Are Not Pressurized Like Cars
Why Do Boats Burp?
Grounding Essentials and a Special Warning
Why Are Boat's Fuel Tanks Inaccurate?
ARE NOT PRESSURIZED LIKE CARS!
Cars utilize a pressurized system to deliver fuel directly to engine
injectors. This is done under high pressure delivered by a pump
within the fuel tank to assure peak performance and economy. This
type of system also does not permit air or fuel to escape from the
tank during operation and does not have a vent to relieve pressure.
Cars also have a carbon canister to control vapor emissions.
According to the Boat
Safety Act of 1971, pressurized systems are not permissible for
boats. If they were, in the event of a failure anywhere in the system,
a large amount of fuel would collect in the bilge creating a very
explosive situation. In addition, boats pound more while underway
and fuel gets jostled, causing additional expansion. The pressure
created must be released – and on boats, it is released though
the tank’s breathing vent. Shake a can of soda and open the
top and you’ll know the explosive answer as to why boat fuel
systems aren’t allowed to be designed like cars.
DO BOATS BURP?
rapidly or overfilling your fuel tanks, boats vent air that is often
mixed with fuel. During refueling, gas goes into the tank and displaces
air. The air escapes out through your boat’s fuel tank vent.
When the tank is nearly full and there is no more air to displace,
frothy fuel begins to bubble out into the water or onto your decks.
of the fuel (and subsequent leaks out of your boat’s fuel
vent) may occur when cool fuel is pumped from underground storage
tanks into the boat on a hot day, or during the rise and fall of
For these reasons, you
should never top off your fuel tank and you should always leave
10% of tank capacity for expansion. Also try to refuel when you
are headed out, not when you are putting the boat away. Trailer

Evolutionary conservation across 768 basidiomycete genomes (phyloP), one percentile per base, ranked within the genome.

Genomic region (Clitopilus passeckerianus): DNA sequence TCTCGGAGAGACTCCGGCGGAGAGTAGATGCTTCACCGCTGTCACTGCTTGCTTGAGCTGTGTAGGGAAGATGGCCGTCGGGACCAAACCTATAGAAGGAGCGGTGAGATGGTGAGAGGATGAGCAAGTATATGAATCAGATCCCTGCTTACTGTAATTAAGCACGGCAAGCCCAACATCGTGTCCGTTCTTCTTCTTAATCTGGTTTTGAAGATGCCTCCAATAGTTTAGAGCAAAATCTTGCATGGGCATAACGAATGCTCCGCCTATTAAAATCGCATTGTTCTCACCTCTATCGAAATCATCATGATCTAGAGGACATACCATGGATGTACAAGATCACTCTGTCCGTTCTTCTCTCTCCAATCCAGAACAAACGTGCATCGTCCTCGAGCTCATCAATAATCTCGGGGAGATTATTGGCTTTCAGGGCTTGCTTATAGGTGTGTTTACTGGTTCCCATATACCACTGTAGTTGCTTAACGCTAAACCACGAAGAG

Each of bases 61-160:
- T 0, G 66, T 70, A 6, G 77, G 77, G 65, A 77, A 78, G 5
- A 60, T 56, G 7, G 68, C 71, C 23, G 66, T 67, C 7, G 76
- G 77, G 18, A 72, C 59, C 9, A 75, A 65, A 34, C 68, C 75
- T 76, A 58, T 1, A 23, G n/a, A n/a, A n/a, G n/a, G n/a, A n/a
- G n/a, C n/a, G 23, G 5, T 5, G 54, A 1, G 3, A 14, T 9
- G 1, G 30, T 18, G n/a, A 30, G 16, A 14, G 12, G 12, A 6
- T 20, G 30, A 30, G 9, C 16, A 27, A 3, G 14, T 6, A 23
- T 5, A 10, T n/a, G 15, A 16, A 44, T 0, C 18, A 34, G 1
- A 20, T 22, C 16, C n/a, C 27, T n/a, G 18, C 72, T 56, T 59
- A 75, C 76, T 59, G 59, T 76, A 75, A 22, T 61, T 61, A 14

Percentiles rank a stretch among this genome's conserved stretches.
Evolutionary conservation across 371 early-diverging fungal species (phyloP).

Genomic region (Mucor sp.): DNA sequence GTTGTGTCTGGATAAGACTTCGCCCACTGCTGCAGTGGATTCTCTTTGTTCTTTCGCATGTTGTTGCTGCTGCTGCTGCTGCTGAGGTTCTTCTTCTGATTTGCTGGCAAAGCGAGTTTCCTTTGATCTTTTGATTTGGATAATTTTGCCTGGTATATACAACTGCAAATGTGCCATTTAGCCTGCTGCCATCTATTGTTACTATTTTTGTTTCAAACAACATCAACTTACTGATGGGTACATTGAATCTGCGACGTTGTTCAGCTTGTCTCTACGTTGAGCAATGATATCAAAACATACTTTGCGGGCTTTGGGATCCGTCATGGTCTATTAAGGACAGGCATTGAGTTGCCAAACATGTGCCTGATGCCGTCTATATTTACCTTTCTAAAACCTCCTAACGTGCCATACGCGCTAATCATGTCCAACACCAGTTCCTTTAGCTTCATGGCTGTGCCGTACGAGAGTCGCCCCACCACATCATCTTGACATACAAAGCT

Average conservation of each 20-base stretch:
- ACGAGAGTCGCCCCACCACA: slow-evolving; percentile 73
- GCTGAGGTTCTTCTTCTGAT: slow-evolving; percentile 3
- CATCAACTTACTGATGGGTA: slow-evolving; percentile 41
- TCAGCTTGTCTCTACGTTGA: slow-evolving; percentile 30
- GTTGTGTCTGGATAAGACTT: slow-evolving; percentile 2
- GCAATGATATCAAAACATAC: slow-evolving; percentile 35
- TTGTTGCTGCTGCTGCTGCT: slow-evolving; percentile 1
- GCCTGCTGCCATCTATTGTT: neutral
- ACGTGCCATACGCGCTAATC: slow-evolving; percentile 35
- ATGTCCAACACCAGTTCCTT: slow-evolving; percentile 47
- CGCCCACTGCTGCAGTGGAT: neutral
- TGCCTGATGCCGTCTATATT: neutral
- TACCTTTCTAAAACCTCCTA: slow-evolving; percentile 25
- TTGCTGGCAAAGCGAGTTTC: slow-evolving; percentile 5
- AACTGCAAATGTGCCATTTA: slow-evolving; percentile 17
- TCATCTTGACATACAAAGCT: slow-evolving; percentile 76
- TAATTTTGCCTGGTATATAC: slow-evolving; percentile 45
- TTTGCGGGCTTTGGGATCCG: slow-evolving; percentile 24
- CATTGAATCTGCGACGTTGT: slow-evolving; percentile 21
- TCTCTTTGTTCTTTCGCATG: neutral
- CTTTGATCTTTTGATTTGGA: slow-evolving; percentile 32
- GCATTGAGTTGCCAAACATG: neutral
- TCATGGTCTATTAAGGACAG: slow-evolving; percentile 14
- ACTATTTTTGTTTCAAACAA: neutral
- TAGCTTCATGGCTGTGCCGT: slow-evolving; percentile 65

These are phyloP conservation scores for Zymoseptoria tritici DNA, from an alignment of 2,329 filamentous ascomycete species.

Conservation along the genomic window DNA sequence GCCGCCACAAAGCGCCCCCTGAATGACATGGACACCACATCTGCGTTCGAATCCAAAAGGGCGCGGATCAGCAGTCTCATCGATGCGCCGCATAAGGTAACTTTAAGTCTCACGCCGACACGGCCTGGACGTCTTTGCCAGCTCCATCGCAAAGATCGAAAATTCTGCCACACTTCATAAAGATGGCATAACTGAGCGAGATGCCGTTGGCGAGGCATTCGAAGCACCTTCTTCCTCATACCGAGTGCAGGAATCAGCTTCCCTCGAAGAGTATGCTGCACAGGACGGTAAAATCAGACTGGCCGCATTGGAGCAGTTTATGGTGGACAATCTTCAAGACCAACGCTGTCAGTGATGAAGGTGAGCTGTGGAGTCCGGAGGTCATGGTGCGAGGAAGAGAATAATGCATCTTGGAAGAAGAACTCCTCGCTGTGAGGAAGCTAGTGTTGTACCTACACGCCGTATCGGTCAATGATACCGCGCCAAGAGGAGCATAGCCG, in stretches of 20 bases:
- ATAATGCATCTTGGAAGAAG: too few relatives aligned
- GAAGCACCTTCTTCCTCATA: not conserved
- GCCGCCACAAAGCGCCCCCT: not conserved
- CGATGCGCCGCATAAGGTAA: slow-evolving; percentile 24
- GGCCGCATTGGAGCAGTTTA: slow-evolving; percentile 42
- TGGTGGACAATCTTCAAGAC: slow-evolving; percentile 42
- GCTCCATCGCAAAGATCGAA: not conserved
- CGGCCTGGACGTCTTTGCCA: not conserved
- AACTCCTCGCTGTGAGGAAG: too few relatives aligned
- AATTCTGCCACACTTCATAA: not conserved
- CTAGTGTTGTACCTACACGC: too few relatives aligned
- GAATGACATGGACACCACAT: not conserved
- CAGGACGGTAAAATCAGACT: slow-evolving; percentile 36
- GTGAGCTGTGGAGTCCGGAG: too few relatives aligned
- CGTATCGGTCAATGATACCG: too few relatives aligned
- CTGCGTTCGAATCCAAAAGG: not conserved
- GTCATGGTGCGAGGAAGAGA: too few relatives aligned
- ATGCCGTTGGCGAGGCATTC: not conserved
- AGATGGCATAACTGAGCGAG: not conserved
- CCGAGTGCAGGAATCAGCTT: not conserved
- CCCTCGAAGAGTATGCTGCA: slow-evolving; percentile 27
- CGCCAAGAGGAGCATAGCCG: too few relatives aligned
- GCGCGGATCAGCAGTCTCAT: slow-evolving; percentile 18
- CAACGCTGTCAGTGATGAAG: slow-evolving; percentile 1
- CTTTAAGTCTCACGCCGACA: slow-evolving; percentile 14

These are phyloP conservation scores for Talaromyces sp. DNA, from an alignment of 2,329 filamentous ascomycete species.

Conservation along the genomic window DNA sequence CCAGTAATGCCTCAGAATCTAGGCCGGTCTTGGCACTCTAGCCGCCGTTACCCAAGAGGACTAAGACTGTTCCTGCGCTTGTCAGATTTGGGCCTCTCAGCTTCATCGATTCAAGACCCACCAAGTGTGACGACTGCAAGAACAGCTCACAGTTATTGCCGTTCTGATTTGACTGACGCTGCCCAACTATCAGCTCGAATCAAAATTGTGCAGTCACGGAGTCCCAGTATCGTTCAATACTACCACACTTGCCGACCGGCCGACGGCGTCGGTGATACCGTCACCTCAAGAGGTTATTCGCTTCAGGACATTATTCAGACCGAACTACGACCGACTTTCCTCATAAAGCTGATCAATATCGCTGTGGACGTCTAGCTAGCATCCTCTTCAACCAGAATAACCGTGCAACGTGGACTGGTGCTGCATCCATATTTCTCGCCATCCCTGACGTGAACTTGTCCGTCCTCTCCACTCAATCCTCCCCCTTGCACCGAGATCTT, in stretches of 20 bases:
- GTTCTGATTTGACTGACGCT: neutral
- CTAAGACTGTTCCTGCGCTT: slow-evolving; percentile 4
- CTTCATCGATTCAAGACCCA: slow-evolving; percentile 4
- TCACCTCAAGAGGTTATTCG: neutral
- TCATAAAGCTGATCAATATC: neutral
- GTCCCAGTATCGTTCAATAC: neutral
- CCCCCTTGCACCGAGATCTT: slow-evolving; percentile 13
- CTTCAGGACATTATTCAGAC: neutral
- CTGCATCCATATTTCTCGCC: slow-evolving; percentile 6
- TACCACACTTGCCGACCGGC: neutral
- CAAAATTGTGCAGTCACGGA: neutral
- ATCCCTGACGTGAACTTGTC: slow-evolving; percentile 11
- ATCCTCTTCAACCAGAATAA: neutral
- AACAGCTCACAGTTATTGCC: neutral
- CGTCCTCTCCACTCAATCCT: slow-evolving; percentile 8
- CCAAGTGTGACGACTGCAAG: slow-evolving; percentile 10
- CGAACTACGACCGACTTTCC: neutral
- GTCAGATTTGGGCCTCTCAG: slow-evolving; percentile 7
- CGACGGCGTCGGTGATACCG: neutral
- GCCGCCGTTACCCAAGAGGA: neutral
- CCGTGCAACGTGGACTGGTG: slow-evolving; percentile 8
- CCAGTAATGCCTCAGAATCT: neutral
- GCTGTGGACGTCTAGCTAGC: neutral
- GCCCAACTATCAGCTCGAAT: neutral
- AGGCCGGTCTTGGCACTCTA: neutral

boaters should take the added precaution to fuel their boats on
a level surface, or air pockets can form in the tank that can lead
to the burping or back splash of fuel.
ESSENTIALS and a SPECIAL WARNING:
About Grounding Your Deck Fill: Please check with your installation
instructions regarding grounding requirements or refer to a marina
or boat yard that is versed in American Boat & Yacht Council
(ABYC) construction standards.
nozzles are metal and the flow of fuel through it generates static,
a small but dangerous spark (called an Electrostatic Discharge or
ESD) can occur when the nozzle is inserted into a metal filler neck.
To prevent sparking, a ground wire must be attached from the metal
deck fill unit to the boat’s bonding system. Also, it is
important that the nozzle remain in contact with the metal deck
fill at all times while refueling. Never wrap a nozzle in an absorbent
pad or rag so that it prevents a good contact between the nozzle
and metal body of the deck fill. When refueling portable fuel
tanks, always place directly on the ground, never on a plastic truck
bed-liner or a dock made of synthetic plastic wood. Good contact
between a portable tank and a solid grounded object is essential.
for Plastic Body and Metal Fuel Caps: Deck fill units that have
a plastic body with metal components such as a metallic lid or metal
retaining chain, are NOT to be grounded. Read the important Safely
Message & Technical Bulletin issued by the United States Coast
Guard (USCG) in February 2005:
Guard Warning: Fuel Fill Technical Bulletin:
events have caused the boating industry to examine the